Heather had an amazing variety of friends and it is good to see so many of you today. We all knew and felt attached to Heather and we all know different things about her. I am going to share a little that I knew. The screensaver on Heather’s PC was one of these rolling marquees with the words: “es iz nito kein farfal’n”. Translated into english this means: “Nothing is ever lost”.
This is an interesting principle—and it hits us hard—because we have just lost Heather—who was close to many of our hearts. Can this principle really be true? What does it really mean?
Heather learned this principle from the Jewish tradition. I learned this same principle from a different tradition—the tradition of revolutionary politics. But what is the meaning of this principle? Surely things are lost. We lose things all the time. And we lose people we love. So how can it be true that nothing is ever lost?
I’ll tell you a little story about Heather. Many of her friends know this story but many do not. Heather once found a pigeon whose chest had been torn open by barbed wire. The pigeon was struggling for life. Without hesitation Heather picked up the pigeon, took it home and sewed it together with needle and thread. The pigeon recovered and became Heather’s pampered pet for a while before she returned it to its fellow outdoor pigeons.
Now most people would never have had the stomach to pick up an injured bird and simply sew it back together. But to Heather this was a natural and instinctive action. I was amazed when I first heard this story—but what I did not think about—until I knew Heather much better—was what experiences in her life had shaped Heather so that such an action would be so natural to her—what pain she must have gone through herself—to have developed such a primal determination to survive and be healthy and embrace life.
Heather was that way with people also. What struck me, as I got to know Heather, was that she had many friends who were like that pigeon—people who had suffered terrible injury and who trusted Heather and instinctively knew that she would help them heal.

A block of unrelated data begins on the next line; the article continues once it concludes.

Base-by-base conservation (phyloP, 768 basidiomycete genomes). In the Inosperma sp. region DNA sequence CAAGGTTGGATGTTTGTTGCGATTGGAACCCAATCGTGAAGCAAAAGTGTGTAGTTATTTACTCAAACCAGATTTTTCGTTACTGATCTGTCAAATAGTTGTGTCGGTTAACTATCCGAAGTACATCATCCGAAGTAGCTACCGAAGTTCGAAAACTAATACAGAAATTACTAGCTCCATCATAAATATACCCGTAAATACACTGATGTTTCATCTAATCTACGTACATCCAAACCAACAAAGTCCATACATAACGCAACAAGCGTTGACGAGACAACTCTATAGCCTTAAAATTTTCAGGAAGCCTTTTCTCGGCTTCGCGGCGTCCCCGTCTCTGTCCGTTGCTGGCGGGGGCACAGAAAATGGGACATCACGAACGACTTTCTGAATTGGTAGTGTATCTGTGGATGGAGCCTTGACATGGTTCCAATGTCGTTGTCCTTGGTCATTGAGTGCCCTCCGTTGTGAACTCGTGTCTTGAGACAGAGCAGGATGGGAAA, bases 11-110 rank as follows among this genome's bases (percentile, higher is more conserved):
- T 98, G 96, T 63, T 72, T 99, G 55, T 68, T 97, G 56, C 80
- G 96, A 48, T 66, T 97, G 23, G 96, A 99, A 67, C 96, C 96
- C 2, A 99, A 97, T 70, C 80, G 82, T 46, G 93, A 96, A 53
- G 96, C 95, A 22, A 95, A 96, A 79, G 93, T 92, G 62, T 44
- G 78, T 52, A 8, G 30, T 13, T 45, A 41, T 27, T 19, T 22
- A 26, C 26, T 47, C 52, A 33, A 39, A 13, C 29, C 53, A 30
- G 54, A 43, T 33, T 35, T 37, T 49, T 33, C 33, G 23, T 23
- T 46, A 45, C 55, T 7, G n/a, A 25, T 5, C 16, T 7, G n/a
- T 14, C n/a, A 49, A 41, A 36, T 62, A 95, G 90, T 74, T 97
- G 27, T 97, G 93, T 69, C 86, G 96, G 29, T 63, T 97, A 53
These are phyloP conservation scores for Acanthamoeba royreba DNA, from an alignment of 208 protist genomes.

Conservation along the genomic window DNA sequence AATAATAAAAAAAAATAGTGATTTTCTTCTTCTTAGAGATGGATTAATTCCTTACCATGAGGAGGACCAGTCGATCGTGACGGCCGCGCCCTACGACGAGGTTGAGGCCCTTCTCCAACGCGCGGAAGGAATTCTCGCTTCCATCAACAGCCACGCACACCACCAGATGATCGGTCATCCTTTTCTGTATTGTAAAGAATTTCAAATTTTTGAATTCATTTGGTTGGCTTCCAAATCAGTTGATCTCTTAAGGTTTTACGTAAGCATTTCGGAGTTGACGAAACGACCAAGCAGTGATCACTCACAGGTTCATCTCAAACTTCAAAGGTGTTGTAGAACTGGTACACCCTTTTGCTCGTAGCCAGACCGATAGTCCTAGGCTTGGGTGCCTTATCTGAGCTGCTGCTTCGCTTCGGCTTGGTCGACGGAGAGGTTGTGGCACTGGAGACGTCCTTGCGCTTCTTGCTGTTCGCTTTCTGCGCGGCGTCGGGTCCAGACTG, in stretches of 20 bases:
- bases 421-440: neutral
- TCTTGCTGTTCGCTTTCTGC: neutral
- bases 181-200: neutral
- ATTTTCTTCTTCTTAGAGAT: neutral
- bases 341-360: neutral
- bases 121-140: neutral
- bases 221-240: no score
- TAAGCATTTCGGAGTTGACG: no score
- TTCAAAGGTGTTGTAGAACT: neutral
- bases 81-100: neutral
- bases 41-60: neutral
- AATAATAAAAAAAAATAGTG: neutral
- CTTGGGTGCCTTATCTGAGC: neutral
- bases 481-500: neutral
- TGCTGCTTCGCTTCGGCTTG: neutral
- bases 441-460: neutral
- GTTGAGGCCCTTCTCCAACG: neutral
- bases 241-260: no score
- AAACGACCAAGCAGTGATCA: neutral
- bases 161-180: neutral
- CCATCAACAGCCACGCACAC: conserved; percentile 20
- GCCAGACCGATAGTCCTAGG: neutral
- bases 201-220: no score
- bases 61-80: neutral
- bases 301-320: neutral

Heather many times told me a story about the rabbi Hillel—who once was challenged to teach the entire Torah while standing on one foot. In response, he smiled, stood on one foot, and said: “Do not act on your fellow man in ways that would be hurtful if done to you. The rest is only commentary”. Heather always had a gift for focusing on what was essential.
This principle taught by rabbi Hillel is well-known to many traditions and religions and is embodied in the street phrase: “what goes around comes around”.
We exist on this earth for only an instant—but our actions (particularly our actions to help others) once released into the world like a bird that has been repaired and allowed to rejoin its flock—have thereafter a life of their own—as they are transmitted from one person to the next—and are reflected from one human heart to another—and circulate endlessly as long as men and women are alive. And this, I believe, is what is meant by the principle that “nothing is ever lost”. We are here for an instant, but our actions, which represent our real character, are eternal.
There is an analogy here to a principle in physics that energy can never be created or destroyed. Energy can be released, it can be transformed, it can even be frozen into the form of matter. The analogy is that conscious human energy, manifested through conscious human actions, also circulates endlessly.
Of course we must be realistic. Conscious human energy can be dissipated and diminished and degraded. This is the meaning of tragedy and this is the meaning of war and every other terrible thing that happens to communities of men and women. And this is the meaning, on the smaller scale of individuals, of arrogance and ignorance and stupidity.
We sometimes make every effort to make the world a better place—only to see our actions seemingly reduced to insignificance and lost in the noise. So again—how can we say that nothing is ever lost?
But the answer to this question is easy to see if only we look at it from the other side—not from the perspective of an individual action and the billion paths it may take as it echoes from one human mind and heart to another—-but from the result of all human actions taken in total. Everything that is important to us—-our language, all the good parts of our culture—everything in our civilization that has lifted us from a state of fighting one another for a scrap of dead animal on the grasslands—-all of the principles we hold dear—all of the love we have for one another in our hearts—-is the product of the actions of billions of people whose names we will never know but whose actions have made us everything we are.
And this, I believe, is the meaning of the principle that nothing is ever lost.
The universe gave Heather to me to treasure and protect and learn from. How well I did these things I will wonder about as long as I live and will never really know. But as long as I remember that nothing is ever lost, a part of Heather will live forever in my heart. And as long as you remember it a part of Heather will also live forever in yours.
Bruce – July 5, 2009